Quantitative assessment: this was done through a retrospective survey of perception, based on the course objectives (Annex 1). The items were made by the authors to investigate the perception of skills developed (items 1, 2, 7 and 8), changes in attitude (items 3, 5 and 6) and the ability to reflect before death (item 4). The instrument was given to all students who enrolled in the course and who attended the closing day of the course. Everyone who answered the questionnaire was informed of its purpose, were given the opportunity to refuse to answer it and were guaranteed anonymity. The data were initially collected on paper, then emptied into a Microsoft Excel database and processed statistically using the Statistical Package for Social Sciences (SPSS) version 21. To compare each item before and after the course, a Wilcoxon signed rank test was applied, with p <0.05 considered significant. To calculate the reliability of the instrument Cronbach's alpha was used.
Qualitative evaluation: On the closing day of the course attendees were asked to participate in focus groups, but for lack of participation, only three people were scheduled appointments. Two people were interviewed in the same session and the other independently, the three participants agreed to having the interview recorded and used for the purpose of educational research. The interviews were conducted by one of the authors (UTG), a physician trained in qualitative research, who had no personal or professional relationship with the participants. The purpose of the questions was to assess competencies developed, changes in attitude and aptitude for reflection before death. In interviews, teaching methods, conducting of groups, evaluation and other educational aspects that were not assessed with the questionnaire and the tests were also evaluated. Both interviews were recorded, transcriptions were analyzed and categorized by authors JDMC, UTG and AAR who used grounded theory.21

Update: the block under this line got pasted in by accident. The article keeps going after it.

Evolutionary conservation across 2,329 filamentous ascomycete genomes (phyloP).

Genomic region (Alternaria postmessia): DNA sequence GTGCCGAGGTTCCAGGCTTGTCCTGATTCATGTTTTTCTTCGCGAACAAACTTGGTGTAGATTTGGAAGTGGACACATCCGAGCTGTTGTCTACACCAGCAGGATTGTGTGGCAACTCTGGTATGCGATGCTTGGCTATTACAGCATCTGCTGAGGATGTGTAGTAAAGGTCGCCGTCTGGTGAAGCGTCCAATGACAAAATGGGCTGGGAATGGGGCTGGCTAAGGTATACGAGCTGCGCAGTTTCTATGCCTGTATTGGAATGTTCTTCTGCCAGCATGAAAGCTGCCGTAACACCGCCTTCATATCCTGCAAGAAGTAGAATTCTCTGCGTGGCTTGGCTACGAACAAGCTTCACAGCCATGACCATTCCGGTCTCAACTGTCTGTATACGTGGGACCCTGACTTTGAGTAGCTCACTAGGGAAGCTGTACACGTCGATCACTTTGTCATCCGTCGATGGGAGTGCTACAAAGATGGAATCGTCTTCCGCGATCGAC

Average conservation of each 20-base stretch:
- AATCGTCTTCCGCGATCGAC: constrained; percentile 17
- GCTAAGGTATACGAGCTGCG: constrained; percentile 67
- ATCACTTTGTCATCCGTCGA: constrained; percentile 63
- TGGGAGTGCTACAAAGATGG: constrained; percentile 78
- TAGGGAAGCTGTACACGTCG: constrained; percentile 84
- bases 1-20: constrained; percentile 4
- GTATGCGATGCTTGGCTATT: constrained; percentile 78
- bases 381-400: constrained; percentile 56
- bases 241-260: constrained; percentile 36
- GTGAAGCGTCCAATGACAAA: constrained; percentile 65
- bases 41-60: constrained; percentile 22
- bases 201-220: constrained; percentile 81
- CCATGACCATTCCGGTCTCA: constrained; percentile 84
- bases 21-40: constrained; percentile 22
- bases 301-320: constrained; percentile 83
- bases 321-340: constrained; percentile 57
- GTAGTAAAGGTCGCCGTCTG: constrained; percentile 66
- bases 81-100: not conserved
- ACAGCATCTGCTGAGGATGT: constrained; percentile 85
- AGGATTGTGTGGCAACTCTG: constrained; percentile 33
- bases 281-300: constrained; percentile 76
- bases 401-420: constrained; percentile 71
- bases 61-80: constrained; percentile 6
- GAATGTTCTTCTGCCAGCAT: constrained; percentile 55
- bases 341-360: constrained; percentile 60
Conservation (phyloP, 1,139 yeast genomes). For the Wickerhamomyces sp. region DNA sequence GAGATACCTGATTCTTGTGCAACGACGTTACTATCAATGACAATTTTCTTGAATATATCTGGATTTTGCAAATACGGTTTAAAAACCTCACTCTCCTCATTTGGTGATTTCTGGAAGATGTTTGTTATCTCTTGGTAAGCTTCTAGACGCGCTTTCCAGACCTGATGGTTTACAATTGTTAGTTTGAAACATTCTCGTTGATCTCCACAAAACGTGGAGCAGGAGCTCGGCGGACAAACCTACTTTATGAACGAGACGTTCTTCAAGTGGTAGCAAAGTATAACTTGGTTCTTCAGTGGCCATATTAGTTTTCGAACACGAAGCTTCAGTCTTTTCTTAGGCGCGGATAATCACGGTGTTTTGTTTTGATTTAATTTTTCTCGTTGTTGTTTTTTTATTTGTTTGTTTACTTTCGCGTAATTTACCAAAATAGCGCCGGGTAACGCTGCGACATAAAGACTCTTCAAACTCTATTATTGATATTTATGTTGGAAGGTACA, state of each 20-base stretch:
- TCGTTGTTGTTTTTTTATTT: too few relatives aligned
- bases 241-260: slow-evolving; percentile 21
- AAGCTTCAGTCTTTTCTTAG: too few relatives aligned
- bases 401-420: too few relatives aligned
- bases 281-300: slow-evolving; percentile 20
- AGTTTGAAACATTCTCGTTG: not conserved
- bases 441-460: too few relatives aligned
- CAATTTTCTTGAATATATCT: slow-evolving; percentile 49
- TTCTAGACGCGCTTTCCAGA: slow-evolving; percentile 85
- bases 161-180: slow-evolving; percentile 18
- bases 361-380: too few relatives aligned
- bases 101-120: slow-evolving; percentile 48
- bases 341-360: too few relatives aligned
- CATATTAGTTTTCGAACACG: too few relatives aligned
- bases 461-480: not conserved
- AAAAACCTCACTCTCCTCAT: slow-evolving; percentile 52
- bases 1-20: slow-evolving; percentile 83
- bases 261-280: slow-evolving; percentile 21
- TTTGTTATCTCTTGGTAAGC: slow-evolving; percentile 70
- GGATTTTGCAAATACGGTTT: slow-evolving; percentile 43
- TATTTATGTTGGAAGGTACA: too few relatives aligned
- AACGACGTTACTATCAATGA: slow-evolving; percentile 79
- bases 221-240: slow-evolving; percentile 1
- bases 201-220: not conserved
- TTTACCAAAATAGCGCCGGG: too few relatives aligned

The essays were done by students at the request of the author AAR, who two weeks before the end of the course asked them to write a text with a general evaluation of the course (maximum of two pages) which also included information on their perception of developed skills, changing attitudes to death and their ability to reflect before it. The essays were analyzed by the author MVR (who was not involved in the analysis and categorization of the interviews) according to the method of Rojas-Soriano that provides information on attitudes, expectations and opinions of the information collected through open questions or, as in our case, essays. The information was classified by grouping the frequency and content of greater relevance in categories established according to the objectives of the study.